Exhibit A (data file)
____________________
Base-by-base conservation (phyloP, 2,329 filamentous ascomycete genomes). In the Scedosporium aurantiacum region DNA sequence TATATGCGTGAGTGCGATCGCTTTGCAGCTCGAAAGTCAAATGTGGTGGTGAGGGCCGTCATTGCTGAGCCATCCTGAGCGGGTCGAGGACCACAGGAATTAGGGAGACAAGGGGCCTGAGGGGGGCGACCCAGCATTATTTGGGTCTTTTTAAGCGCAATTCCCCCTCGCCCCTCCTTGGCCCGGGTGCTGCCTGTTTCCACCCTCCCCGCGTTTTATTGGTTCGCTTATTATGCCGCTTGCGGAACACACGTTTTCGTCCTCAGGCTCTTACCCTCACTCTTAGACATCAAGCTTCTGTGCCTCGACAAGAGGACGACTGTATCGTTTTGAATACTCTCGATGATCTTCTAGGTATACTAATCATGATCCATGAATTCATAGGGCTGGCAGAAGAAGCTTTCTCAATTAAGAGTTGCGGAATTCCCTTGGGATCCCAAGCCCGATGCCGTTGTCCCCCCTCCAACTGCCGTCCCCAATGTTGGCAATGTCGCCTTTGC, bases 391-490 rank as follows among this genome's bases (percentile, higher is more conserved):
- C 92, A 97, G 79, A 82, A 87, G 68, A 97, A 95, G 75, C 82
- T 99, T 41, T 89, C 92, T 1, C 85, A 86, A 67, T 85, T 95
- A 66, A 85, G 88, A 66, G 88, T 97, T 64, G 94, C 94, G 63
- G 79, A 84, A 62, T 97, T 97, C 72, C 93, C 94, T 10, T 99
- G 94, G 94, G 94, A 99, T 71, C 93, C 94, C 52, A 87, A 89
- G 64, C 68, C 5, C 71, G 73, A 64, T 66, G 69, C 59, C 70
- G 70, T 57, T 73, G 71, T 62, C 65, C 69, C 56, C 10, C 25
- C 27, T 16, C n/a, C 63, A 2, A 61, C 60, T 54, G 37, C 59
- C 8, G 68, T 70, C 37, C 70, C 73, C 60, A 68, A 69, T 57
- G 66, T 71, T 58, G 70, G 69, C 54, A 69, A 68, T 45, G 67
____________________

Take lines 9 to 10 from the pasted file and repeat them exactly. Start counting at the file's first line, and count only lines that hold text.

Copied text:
- C 27, T 16, C n/a, C 63, A 2, A 61, C 60, T 54, G 37, C 59
- C 8, G 68, T 70, C 37, C 70, C 73, C 60, A 68, A 69, T 57